The Dirtier You Breathe, the Less Safe You are. The Effect of Air Pollution on Work Accidents

46 Pages Posted: 15 May 2024

See all articles by Alessandro Palma

Alessandro Palma

Gran Sasso Science Institute; University of Rome Tor Vergata - Centre for International Studies on Economic Growth (CEIS)

Domenico Depalo

Bank of Italy; Bank of Italy

Gabriele Curci

University of L’Aquila

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Abstract

We estimate the impact of air pollution on work-related accidents and disabilities in Italy, a context characterized by stringent air pollution and work safety regulations. Using daily administrative data between 2014 and 2018, we leverage winter heating regulations and atmospheric dynamics to address the endogeneity of air pollution generation and exposure. A one-unit increase in PM10 causes 0.0065 additional accidents, corresponding to an elasticity of 0.11, with no effect on disabilities. Using age groups as a proxy for work experience, we find larger impacts for less experienced individuals. We delve into the theoretical implications stemming from our findings to empirically confirm that a large portion of non-severe accidents, whose compensation costs are borne by firms, is caused by air pollution. Therefore, firms have an incentive to deploy defensive investments to mitigate potential accident costs even though they are not directly responsible for overall air quality. We calculate that each additional unit increase in PM10 concentration would increase the cost of an accident by approximately 1%.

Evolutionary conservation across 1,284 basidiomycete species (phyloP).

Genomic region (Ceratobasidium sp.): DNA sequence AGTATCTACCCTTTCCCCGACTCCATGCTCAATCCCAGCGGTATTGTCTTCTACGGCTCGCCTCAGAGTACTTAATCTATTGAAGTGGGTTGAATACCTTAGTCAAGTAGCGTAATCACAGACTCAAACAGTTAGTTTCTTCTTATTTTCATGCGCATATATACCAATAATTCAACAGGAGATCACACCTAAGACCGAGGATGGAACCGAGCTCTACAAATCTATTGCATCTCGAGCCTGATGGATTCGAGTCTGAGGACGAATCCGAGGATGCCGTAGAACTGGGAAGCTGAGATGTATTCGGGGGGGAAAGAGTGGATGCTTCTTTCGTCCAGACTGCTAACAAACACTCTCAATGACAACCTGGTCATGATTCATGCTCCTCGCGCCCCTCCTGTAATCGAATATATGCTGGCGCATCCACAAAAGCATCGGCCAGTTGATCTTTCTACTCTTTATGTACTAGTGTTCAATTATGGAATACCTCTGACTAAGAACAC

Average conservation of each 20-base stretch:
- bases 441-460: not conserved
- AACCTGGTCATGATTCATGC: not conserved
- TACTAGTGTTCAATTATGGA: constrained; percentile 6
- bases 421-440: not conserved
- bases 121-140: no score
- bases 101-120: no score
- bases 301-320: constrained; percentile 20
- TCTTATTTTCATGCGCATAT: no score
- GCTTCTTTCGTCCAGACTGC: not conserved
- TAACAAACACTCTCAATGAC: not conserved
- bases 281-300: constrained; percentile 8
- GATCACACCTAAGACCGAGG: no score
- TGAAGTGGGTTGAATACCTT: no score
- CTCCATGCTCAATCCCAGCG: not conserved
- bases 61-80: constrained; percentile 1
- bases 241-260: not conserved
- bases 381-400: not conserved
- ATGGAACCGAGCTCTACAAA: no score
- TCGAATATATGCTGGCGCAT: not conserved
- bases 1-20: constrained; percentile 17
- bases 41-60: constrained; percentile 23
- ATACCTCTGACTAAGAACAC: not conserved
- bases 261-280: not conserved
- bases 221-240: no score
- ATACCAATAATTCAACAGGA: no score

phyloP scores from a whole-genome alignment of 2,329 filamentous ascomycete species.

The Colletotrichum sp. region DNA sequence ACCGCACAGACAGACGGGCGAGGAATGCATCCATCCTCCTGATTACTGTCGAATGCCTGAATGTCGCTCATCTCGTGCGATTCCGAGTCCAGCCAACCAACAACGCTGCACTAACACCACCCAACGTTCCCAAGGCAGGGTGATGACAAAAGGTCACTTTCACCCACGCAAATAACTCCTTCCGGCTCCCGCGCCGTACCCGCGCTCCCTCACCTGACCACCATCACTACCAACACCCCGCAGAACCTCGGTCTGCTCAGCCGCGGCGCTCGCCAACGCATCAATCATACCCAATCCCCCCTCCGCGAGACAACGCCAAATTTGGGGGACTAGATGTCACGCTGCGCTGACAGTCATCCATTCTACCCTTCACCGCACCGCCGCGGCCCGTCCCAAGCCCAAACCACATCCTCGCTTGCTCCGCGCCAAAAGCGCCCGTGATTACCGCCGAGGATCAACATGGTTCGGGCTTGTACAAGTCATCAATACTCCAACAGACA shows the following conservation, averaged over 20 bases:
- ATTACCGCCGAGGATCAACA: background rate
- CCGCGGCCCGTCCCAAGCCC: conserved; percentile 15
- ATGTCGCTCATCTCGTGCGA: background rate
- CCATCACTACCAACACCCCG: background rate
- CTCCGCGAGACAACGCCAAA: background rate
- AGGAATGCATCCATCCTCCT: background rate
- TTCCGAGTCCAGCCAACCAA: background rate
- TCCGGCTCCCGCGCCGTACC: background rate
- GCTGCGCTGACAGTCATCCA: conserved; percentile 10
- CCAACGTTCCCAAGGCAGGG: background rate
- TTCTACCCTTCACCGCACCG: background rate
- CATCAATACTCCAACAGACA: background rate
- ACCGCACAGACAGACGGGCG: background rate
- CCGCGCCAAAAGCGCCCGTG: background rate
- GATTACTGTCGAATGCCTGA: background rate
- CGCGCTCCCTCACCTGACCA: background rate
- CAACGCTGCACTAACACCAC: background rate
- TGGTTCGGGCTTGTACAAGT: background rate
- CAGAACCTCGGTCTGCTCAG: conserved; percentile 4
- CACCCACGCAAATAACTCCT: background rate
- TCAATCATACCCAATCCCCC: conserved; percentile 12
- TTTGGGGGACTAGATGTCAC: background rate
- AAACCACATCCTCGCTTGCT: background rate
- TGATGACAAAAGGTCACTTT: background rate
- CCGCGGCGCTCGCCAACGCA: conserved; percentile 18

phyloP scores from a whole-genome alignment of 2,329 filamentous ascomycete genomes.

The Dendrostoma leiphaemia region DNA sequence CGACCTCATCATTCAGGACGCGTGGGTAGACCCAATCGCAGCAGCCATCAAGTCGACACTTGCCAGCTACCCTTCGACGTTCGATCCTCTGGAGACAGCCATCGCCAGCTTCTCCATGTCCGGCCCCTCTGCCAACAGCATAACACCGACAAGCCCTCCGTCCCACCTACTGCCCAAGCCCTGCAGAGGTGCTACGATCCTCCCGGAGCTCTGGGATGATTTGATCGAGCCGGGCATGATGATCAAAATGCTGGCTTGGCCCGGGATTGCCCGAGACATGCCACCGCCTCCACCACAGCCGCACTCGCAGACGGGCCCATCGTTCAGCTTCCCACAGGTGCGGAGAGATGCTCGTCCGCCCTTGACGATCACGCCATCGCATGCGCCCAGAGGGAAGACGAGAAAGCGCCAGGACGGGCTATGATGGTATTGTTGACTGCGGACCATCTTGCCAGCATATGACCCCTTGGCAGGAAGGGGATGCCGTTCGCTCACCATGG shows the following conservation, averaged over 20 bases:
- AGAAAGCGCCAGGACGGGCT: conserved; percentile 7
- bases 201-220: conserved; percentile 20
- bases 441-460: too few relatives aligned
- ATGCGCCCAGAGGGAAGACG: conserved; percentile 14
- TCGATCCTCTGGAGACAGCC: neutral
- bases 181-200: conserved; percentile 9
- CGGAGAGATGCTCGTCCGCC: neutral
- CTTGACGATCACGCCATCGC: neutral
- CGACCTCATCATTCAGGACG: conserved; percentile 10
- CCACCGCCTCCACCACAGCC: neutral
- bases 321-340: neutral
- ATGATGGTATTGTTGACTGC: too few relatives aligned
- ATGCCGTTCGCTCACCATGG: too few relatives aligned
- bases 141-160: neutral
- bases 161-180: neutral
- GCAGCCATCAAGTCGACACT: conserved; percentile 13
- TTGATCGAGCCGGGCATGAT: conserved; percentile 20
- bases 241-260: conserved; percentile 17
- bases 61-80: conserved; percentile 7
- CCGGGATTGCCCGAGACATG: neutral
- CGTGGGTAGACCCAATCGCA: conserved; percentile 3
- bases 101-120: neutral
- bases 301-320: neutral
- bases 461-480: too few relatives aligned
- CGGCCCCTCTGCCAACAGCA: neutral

Keywords: air pollution, workplace safety, workers' health, winter heating, planetary boundary layer

Suggested Citation

Palma, Alessandro and Depalo, Domenico and Depalo, Domenico and Curci, Gabriele, The Dirtier You Breathe, the Less Safe You are. The Effect of Air Pollution on Work Accidents. Available at SSRN: https://ssrn.com/abstract=4828818 or http://dx.doi.org/10.2139/ssrn.4828818

Alessandro Palma (Contact Author)

Gran Sasso Science Institute ( email )

viale Francesco Crispi, 7
L'Aquila, 67100
Italy

University of Rome Tor Vergata - Centre for International Studies on Economic Growth (CEIS) ( email )

Via Columbia, 2
Rome, I-00133
Italy

Domenico Depalo

Bank of Italy ( email )

Via Nazionale 91
00184 Roma
Italy

Bank of Italy ( email )

Via Nazionale 91
Rome, 00184
Italy

Gabriele Curci

University of L’Aquila ( email )

L’Aquila
Italy

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